Well after completing a full week of flying around here by myself, I feel I can be free to reflect on what flying here can be like.

Day one:  Smoke from burning off so thick it felt like I was flying in IMC (without reference to any visual cues from outside the plane).
Day two: Weather very reminiscent of wet season weather (I think).  I had to radio back to base to ask what the storm between me and my destination was doing.  Should have taken a detour around it to the right instead of to the left – as I found out the storm was also moving left.
Day three: Windy as all get up. Weather back to dry season weather. Wish it would hurry up and make up it’s mind.  The wind shifts from a prevailing south easterly during the dry to a north westerly when the wet comes.  So right now, the wind sock is all over the place and so making up my mind as to which way I’ll land is often swayed by the slope of the air strip or away from the setting sun, etc.
Day something: picked up three teachers, who ask if some Yolgnu kids can come along too. Okay, we can fit them in. Only to find out that they had their own flight booked for later on in the day… they don’t care, they’ll jump in the first plane they see if it’s going where they need to go.  It was too late to tell the other guy that his passengers were already on their way. Oops.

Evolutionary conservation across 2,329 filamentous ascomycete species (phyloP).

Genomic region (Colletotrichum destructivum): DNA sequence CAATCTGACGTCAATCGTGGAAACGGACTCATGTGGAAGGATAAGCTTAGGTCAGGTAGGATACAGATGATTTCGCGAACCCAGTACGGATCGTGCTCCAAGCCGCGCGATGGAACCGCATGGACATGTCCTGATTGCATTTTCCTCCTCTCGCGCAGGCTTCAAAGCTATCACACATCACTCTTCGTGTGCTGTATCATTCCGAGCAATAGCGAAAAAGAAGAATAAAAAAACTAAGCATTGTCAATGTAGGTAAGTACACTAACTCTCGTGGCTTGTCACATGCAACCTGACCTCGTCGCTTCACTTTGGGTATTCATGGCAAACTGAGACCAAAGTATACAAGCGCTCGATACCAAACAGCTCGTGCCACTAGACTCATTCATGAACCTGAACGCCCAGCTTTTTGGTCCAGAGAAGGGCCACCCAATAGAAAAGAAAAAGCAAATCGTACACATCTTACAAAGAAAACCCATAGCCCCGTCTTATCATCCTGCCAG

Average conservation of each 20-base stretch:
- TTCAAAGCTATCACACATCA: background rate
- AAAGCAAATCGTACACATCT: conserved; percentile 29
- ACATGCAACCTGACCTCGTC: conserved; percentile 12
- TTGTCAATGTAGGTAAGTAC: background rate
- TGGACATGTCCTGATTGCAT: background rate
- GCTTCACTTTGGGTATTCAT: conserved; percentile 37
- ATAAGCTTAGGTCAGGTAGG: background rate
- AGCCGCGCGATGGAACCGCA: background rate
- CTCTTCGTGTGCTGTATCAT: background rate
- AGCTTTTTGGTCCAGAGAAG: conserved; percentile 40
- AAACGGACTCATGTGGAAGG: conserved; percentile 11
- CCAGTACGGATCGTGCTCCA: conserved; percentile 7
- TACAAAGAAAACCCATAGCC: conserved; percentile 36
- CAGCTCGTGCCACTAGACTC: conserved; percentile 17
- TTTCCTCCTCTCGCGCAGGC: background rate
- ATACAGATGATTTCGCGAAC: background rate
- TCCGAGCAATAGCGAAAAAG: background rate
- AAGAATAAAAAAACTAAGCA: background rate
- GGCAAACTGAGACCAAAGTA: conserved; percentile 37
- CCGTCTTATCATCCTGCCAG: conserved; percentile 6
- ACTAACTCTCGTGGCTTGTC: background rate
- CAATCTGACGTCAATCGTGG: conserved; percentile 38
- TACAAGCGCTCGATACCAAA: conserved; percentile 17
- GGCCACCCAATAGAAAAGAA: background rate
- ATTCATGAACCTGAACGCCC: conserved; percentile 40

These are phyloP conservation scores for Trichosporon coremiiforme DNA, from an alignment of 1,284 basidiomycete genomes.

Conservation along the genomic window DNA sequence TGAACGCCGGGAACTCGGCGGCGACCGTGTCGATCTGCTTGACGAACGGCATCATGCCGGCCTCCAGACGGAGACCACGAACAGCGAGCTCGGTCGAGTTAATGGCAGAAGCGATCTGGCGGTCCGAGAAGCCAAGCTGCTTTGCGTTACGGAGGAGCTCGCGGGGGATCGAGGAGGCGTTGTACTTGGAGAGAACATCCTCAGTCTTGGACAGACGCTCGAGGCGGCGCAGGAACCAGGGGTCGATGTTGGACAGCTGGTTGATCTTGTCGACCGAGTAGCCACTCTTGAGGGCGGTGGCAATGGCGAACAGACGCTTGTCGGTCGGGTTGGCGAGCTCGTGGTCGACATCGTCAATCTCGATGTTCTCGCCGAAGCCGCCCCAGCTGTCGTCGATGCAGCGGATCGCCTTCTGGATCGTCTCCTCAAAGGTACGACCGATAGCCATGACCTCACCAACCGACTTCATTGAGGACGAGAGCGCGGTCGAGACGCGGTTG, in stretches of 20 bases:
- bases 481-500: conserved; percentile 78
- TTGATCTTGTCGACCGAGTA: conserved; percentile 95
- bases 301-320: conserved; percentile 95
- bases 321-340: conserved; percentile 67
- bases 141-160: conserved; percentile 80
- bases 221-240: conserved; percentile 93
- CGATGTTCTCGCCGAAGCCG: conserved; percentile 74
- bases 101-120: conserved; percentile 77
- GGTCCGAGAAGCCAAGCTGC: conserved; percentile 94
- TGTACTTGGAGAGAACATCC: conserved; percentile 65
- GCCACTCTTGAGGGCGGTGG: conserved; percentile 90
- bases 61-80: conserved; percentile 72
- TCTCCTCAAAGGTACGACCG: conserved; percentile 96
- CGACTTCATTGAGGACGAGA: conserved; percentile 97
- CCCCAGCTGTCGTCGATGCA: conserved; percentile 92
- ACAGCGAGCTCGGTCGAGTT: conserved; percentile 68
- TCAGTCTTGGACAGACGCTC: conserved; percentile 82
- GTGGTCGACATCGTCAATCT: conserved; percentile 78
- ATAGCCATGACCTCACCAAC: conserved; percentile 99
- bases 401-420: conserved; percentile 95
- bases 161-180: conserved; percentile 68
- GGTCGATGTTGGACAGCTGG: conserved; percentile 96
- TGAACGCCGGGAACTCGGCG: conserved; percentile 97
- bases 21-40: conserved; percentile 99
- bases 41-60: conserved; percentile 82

Another day: earlier I read a scenario in a safety programme about cutting yourself on a knife that was in a passengers bag and was a bit dubious about that happening.  Well I did find out that part of local teenage girls luggage can sometimes consist of a large machete when I was stuffing hair conditioner back into a hole it fell out of.  Gave me a clue as to how the hole came to be.
Day eight: Picking up two girls from Milingimbi turned in to six passengers.  Another great storm we had to avoid on the way to Elcho Island.  They look spectacular from the air.  What an awesome (in the truest sense of the word) God we have, not to mention the artistic beauty in His creation.

I haven’t had a lot of opportunity to talk to the indigenous people I transport yet.  I think it will take time for them to get to know my face and me to get to know their culture and language.  Even though all the training is over, now the real learning begins.  But I do feel like I have a little more brain space in the evenings to put into other things now.  Hmm… where to start, what to start?!  Please pray that God will show me what he wants me to do here apart from flying.

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